As for the statement that water droplets in the sun act as lenses and cause burns, it is also fundamentally wrong. Why don't burns on the leaves appear in the sun after rain, but the plants, on the contrary, look fresh and resilient? In addition, to cause a burn, you need to concentrate sunlight at one point for a sufficiently long time (at least for a few minutes). And this cannot be done with water droplets on the leaves. First, water in the sun, and also in the presence of wind, evaporates, and the droplet size quickly decreases, not having time to concentrate sunlight at one point for a long time. Secondly, the angle at which the sun's rays fall is also changing all the time due to the rotation of the Earth, so the point at which these rays are concentrated by a drop of water is constantly shifting. Consequently, the burn, if caused by the sun's rays, should be in the form of an elongated strip, and not a round spot, which are not so rare on the leaves and are caused by fungi that parasitize plants.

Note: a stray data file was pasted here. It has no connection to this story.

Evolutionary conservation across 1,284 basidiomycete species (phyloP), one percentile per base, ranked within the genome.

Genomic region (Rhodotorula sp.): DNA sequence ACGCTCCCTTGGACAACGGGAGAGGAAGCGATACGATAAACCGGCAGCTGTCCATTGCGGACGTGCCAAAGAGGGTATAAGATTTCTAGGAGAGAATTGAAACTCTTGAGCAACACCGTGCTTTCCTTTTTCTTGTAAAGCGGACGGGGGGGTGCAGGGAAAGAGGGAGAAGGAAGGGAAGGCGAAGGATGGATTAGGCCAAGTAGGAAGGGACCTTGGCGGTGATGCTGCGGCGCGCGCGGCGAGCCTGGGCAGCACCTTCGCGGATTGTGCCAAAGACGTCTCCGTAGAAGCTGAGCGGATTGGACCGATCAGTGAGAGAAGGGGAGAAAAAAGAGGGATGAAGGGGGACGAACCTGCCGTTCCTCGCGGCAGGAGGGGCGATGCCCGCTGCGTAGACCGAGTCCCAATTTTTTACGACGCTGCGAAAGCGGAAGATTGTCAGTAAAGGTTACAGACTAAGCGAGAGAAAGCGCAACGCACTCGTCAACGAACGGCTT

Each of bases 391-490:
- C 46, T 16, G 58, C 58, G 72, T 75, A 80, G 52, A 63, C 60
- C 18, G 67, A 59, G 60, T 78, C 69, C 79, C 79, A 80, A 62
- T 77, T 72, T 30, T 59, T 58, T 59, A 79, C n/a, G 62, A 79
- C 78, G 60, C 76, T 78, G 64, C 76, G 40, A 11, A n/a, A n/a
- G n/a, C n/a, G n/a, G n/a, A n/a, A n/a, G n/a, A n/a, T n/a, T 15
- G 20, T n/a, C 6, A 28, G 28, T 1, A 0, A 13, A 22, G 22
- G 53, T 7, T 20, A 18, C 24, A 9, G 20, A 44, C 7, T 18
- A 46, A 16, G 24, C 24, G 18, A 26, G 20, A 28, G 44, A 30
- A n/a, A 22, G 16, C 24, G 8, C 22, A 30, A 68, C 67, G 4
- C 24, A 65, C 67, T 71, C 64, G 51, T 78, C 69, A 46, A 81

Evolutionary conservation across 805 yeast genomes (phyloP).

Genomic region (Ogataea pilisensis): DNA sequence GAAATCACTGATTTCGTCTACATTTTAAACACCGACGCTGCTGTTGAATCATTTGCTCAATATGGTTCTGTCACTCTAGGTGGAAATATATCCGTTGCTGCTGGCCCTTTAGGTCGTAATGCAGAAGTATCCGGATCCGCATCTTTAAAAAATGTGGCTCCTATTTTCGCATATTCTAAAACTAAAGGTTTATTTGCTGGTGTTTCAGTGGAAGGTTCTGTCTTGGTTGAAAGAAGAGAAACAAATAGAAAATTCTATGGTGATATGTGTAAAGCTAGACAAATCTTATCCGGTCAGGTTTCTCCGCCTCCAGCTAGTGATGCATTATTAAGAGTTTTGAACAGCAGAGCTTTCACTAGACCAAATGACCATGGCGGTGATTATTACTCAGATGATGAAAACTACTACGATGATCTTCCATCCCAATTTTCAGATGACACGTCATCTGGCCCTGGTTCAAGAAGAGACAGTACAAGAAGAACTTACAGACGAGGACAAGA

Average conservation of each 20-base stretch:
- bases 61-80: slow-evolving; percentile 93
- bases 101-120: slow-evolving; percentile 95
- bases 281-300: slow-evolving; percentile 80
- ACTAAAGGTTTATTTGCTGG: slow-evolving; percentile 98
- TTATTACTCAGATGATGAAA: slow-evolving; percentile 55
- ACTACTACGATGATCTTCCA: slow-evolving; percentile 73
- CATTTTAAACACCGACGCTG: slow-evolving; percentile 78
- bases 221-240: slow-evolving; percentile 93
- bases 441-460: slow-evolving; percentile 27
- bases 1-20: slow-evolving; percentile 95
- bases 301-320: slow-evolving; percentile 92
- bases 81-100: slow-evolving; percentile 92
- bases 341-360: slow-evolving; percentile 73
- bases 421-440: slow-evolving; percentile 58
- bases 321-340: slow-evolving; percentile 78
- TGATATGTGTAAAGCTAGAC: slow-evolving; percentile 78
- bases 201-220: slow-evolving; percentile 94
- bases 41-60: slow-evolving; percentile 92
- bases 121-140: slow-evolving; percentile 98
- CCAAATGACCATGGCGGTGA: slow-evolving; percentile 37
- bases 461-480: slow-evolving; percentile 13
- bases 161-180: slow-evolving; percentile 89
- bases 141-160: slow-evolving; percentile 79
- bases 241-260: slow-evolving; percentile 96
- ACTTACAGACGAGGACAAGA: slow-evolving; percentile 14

Of course, the individual characteristics of the plants should be taken into account (as mentioned above), and some of them should be watered at the root, avoiding water getting on the leaves. But depriving plants of moisture at the most productive time of the day is simply stupid.

Of course, if you water "over the leaves", then it is recommended to do this no later than 16-17 hours, so that the plants dry out until the evening and do not provoke the development of diseases.